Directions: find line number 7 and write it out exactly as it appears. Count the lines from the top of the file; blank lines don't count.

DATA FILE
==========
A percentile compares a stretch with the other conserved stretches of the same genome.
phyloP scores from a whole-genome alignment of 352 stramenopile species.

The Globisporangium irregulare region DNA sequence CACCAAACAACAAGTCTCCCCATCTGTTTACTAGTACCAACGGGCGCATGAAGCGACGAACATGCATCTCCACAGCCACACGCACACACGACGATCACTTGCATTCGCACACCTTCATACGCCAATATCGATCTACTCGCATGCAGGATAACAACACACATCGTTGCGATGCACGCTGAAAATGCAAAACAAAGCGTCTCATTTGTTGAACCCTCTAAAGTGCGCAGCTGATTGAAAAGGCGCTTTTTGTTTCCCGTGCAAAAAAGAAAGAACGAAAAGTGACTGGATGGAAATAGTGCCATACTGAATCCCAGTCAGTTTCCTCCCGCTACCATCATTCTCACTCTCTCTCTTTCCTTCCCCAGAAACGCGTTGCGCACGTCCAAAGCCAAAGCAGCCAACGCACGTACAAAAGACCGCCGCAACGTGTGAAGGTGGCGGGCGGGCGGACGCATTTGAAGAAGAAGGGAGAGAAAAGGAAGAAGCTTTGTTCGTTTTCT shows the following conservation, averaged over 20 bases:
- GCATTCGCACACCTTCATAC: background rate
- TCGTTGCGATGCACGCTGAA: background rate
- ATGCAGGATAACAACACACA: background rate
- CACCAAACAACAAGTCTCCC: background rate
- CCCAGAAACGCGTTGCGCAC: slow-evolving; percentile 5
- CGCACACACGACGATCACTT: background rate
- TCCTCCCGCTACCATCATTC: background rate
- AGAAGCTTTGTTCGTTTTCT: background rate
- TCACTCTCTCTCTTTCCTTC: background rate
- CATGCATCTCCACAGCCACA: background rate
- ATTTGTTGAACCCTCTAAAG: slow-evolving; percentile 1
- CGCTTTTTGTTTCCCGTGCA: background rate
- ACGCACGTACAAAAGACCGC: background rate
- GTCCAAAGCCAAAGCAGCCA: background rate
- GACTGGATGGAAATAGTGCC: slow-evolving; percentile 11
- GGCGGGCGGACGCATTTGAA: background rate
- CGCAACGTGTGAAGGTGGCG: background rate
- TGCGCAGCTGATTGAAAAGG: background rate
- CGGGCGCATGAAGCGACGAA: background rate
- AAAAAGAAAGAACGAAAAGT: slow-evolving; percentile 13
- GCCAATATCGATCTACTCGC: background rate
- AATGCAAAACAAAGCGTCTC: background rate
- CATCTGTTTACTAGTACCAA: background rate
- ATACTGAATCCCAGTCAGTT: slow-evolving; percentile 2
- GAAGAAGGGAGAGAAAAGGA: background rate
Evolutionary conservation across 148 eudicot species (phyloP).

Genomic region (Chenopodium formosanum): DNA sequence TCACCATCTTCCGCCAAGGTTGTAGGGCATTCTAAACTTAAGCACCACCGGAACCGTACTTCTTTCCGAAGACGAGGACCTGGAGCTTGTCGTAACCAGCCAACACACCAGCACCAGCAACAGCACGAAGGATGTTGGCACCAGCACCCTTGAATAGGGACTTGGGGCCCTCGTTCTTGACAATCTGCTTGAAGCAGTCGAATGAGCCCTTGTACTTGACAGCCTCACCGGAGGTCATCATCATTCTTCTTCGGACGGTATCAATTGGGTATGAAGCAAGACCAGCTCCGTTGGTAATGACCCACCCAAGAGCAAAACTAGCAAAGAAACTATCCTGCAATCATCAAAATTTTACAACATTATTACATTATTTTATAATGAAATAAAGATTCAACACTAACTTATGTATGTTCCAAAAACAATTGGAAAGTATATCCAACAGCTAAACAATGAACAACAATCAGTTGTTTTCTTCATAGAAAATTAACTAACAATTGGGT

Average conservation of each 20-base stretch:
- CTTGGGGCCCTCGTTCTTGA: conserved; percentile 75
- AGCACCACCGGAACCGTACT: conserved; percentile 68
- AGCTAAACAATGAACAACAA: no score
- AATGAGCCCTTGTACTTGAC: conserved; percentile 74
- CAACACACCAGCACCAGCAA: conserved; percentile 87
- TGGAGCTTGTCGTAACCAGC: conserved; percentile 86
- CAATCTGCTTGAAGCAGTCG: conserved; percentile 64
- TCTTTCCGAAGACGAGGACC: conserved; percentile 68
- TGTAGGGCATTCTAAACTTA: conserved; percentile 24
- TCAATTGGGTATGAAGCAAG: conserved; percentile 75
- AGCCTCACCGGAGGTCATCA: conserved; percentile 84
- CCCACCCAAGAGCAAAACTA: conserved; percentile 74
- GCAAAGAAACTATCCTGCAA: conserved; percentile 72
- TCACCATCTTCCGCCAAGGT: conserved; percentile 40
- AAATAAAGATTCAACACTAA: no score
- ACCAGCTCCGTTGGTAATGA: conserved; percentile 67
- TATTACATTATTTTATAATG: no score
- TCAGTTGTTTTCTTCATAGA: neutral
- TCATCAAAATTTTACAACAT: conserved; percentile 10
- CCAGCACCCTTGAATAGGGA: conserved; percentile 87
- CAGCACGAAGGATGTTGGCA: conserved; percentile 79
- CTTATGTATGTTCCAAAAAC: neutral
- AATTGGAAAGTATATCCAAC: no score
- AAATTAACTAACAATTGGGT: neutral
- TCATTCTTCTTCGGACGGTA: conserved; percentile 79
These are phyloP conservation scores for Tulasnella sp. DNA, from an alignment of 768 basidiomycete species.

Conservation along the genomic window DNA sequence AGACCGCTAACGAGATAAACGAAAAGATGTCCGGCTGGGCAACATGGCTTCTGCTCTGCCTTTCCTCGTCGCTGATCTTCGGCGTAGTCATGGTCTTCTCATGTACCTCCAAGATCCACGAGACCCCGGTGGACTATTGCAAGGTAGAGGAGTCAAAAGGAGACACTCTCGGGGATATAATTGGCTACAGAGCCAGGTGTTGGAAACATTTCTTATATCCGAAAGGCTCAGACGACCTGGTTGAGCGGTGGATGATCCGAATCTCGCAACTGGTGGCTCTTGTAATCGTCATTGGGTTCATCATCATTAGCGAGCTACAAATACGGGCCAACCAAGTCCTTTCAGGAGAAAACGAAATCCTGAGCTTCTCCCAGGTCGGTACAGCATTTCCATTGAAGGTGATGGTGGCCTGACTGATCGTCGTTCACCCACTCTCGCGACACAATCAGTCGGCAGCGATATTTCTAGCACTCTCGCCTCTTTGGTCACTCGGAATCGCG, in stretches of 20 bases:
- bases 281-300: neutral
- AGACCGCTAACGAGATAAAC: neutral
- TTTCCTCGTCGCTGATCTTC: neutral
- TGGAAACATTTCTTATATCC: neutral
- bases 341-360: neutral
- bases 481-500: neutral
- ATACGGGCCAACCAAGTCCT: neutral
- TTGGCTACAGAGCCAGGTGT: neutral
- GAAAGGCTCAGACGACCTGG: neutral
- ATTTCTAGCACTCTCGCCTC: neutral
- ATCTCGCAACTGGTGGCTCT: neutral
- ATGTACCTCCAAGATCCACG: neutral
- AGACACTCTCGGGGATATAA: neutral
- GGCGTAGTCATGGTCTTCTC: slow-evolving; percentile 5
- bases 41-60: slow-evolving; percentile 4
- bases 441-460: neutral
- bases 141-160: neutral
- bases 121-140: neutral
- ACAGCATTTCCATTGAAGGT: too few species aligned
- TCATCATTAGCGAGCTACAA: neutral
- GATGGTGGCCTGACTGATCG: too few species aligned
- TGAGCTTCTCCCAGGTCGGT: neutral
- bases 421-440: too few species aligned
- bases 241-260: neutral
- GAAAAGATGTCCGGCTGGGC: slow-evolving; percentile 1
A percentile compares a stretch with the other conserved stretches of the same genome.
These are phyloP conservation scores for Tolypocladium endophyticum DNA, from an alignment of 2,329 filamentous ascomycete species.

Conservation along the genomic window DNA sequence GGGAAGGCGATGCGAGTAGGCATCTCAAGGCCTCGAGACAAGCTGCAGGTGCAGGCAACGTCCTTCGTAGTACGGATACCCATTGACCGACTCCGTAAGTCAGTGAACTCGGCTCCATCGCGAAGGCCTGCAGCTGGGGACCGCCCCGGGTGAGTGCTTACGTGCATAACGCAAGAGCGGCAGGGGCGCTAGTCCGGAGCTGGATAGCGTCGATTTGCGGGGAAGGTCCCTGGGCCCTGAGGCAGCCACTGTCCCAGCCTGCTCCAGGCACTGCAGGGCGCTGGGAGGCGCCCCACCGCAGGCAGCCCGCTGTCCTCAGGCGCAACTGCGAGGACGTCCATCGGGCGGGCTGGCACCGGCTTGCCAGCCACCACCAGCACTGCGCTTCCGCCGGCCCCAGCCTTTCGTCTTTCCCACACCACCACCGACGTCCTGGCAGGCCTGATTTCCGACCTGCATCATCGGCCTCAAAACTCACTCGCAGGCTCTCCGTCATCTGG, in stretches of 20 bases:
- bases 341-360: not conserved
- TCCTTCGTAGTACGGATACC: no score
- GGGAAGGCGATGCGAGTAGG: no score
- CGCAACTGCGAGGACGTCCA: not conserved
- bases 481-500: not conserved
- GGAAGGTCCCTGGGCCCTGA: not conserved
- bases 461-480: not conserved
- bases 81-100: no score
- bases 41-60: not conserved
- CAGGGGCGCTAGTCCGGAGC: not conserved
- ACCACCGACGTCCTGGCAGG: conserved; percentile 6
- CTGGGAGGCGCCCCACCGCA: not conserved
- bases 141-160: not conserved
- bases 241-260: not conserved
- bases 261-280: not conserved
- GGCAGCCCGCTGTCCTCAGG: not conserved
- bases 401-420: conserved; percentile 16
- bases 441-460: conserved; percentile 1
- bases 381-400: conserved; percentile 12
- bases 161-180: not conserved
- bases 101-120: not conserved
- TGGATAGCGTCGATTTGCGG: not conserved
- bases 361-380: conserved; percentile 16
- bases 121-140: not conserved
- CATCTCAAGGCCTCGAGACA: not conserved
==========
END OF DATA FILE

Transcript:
- CACCAAACAACAAGTCTCCC: background rate